These crickets, which are nocturnal foragers, reached flowers by climbing up leaves of the orchid or jumping across from neighbouring plants and probed the most ‘fresh-looking’ flowers on each plant.

They even provide a video, which should be visible below (although perhaps not to readers outside the UK; try here if not):Vodpod videos no longer available.

This is the first time that a cricket has been described as a pollinator, but it gives some indication of the variety of ways that pollination could have taken place even before flowers.  Orthopterans (crickets and grasshoppers) appeared at the same time as the gymnosperms; although people generally assumed the insects would have eaten the plants, the example of the scorpion flies suggests they might also have played a role in pollination.


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Filed under Ecology (scientific), Fossils, Insects


November 2007

Parrotfish are major grazers of the algae that grow on coral reefs. Protecting them from over-fishing may be decisive for the survival of reefs in the Caribbean. Sea urchins can also do the trick. That’s the take-home message of a Nature article, most of which consists are rather hard to follow mathematical modelling – ecology is not all (or even at all) about tree hugging! There are some very tough sums involved!

BBC article (includes loadsavideos of parrotfish doing stuff); Nature article (not for the faint-hearted or those without a subscription).

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Filed under Ecology (scientific), Fish, Oceans


September 2007

Essay from Current Biology about the varied lives of flies – including the three species that live in land crabs…

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Filed under Ecology (scientific), Insects


May 2007

Amazing discoveries of fantastic new animals deep in the freezing sea around Antarctica. Described in this article in Nature (subscription needed to get past abstract), and in these pieces from The Independent and the BBC. Pictures here.

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Filed under Ecology (scientific), Fish, Images, Oceans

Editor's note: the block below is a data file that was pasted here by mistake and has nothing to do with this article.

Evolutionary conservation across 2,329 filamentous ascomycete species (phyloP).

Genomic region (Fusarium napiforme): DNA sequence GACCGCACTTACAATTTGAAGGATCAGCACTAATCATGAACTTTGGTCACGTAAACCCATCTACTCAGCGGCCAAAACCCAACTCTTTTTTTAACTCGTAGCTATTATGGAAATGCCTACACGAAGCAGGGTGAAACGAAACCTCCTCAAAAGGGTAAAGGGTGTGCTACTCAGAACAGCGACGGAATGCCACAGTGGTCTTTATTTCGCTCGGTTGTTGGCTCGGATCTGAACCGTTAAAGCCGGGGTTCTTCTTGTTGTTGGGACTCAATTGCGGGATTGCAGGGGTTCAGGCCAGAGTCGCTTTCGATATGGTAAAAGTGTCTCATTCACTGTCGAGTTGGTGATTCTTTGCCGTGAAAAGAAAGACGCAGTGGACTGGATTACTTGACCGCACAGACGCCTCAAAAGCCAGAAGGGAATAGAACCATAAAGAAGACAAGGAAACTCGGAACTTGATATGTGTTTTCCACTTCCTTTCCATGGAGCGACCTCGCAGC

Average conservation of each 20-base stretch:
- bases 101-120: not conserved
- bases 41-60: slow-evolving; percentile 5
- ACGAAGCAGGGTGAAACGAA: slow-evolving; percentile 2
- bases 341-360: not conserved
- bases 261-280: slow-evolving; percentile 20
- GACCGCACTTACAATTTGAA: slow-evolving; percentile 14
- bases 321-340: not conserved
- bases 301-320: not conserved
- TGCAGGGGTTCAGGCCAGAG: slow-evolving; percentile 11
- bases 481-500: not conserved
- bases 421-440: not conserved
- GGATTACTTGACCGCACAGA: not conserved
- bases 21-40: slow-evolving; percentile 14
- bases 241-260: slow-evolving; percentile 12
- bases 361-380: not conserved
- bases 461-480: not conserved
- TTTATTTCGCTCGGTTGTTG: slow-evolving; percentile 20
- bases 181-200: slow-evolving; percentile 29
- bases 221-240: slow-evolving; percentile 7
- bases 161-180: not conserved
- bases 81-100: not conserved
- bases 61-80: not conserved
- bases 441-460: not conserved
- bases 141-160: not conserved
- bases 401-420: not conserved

May 2007

Part of the complexity of understanding population cycles is that species can end up too successful, become so numerous that they eat all their food sources, then have a catastrophic collapse, before slowly rebuilding their population size. This is often seen with predators like lynx. Is this what is happening to the Pacific whale? How could we test this hypothesis? BBC summary.

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Filed under Ecology (scientific), Mammals


March 2007

Interesting article in Science looking at the role of latitude in extinction and speciation. The authors conclude: ” most efforts have aimed at identifying the geological, climatic, and ecological factors that might have elevated tropical speciation rates, our results suggest that both speciation and extinction vary with latitude and contributed importantly to the latitudinal diversity gradient.” You or your institution will need a subscription to get past the abstract.

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Filed under Ecology (scientific), Evolution, Extinction


November 2006

An article from The Guardian about plans to cull wild goats – which have been there for 10,000 years – to save woodland. And to make way for sheep…

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Filed under Ecology (political), Ecology (scientific), Mammals